A definitive answer- 720p vs 1080i ? (and other questions) (1 Viewer)

SaintsFan

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Active SatelliteGuys Member
May 5, 2004
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I just got hooked up yesterday but have been trying to absorb info from this forum for the last few days. A few questions-
1. Straight answer- which is supposed to yeid the best picture 720p or 1080i
2. There is no information in my program guide- whats the problem
3. Slightly unrelated but is there a big difference in sound between optical and coax
 

mini1

SatelliteGuys Pro
Jan 2, 2004
662
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1. there is no answer. it depends on your TV and how you like to see TV material
2. you need to tell your receiver where you are located, put in Zip code.
3. no, optical is better for longer runs and coax for shorter. but there is really no hearable difference
 

rexoverbey

SatelliteGuys Pro
Apr 8, 2004
246
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To your #3 question... I would go w/ fiber optic always. I've had problems w/ losing signal when using digital coax (different receivers, dvd players, etc still happened). Plus you don't have to worry about emi/rf interference with fiber optic because it transfers signals with light.
 

SaintsFan

Thread Starter
Active SatelliteGuys Member
May 5, 2004
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what do you mean it depends on my t.v.?
I have a 57'' Hitachi Ultravision that supports progressive scan
 

rexoverbey

SatelliteGuys Pro
Apr 8, 2004
246
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He means does your tv support the different viewing modes like 720p. Some rptv's don't.
 

babyj

SatelliteGuys Pro
Mar 22, 2004
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Houston, TX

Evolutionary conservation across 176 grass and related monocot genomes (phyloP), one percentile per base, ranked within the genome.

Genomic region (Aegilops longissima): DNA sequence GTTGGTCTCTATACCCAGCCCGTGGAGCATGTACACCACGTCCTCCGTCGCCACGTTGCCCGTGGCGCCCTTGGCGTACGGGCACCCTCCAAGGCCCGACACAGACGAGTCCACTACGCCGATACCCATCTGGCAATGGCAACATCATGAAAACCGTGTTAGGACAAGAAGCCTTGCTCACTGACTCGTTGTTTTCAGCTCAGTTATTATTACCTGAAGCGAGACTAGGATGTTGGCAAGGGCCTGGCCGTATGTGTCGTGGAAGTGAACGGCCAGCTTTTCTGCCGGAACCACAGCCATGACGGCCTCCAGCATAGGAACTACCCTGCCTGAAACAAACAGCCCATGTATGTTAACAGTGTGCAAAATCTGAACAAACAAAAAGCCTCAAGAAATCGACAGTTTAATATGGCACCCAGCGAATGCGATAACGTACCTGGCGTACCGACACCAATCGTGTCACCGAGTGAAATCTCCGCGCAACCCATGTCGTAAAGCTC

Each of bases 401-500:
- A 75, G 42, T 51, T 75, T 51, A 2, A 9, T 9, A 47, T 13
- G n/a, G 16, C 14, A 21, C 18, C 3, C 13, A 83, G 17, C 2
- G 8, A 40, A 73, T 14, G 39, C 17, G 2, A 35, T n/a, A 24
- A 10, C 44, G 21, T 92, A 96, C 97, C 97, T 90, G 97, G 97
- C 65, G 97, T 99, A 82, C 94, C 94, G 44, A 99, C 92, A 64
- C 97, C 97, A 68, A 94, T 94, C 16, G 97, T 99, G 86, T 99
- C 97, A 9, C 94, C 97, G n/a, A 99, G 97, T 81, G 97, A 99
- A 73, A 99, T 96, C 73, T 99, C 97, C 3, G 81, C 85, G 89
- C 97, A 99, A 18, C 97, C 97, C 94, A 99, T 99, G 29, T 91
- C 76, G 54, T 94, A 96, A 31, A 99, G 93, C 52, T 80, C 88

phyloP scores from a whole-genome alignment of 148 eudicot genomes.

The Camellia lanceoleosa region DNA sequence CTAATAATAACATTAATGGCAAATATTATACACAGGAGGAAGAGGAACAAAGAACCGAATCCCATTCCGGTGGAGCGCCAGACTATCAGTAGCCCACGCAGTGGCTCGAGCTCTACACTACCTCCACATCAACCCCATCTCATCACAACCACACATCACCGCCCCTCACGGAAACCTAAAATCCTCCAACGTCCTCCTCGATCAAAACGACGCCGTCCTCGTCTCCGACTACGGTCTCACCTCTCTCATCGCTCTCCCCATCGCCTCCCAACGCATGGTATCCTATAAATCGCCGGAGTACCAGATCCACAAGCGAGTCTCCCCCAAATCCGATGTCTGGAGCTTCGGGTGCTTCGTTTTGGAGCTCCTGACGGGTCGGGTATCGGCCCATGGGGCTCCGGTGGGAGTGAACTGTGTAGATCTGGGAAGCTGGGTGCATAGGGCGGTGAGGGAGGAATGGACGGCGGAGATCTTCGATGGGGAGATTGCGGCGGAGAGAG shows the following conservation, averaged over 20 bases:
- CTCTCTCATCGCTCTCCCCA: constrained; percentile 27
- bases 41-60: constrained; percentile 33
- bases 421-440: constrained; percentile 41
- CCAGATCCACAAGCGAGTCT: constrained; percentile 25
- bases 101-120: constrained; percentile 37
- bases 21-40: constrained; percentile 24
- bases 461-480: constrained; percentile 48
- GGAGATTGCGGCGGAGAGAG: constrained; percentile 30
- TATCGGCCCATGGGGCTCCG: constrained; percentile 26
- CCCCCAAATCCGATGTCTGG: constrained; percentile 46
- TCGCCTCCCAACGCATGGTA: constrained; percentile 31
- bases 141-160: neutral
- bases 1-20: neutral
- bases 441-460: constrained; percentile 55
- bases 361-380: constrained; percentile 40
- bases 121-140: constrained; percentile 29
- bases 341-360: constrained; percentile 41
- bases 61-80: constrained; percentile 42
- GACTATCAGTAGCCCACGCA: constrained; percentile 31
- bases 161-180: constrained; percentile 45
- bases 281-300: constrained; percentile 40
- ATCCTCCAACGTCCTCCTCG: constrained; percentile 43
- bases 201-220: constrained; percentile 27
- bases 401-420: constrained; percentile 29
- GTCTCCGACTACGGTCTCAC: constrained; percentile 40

mini1 said:
1. there is no answer. it depends on your TV and how you like to see TV material
2. you need to tell your receiver where you are located, put in Zip code.
3. no, optical is better for longer runs and coax for shorter. but there is really no hearable difference


where do u put in ur zip code..are you talking bout the website?

oh btw how does mapping work.
 

madpoet

Too Much Hi Def!
Supporting Founder
Mar 3, 2004
1,154
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Vernon, CT
Yep... look, there is no real answer to which is better. We each have our preferences. If you really want to understand what each means in scientific terms, read the link in my sig.

-MP
 

cameron119

SatelliteGuys Pro
Apr 18, 2004
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Pick the one that supports the native resolution of your TV. If it's a CRT RPTV then it's probably 1080i. If it is a LCD or DLP, it's probably 720p.

If it supports both NATIVELY, then you are the man and should be watching all material in their source format.
 

rexoverbey

SatelliteGuys Pro
Apr 8, 2004
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Well your sig is wrong. It should read 1080i could be 540p. Even then you don't have the fixed pixel count. The United states is the only who broadcast in 720p and 1080i. Japan broadcasted in 1035i and now adopted to th 1080i. Another thing these 720p promoters aren't saying is how many fields and fps. NTSC broadcast in 525 lines, 59.94 fields/29.97 frames per second . Where as ATSC HDTV signal are doulbe this.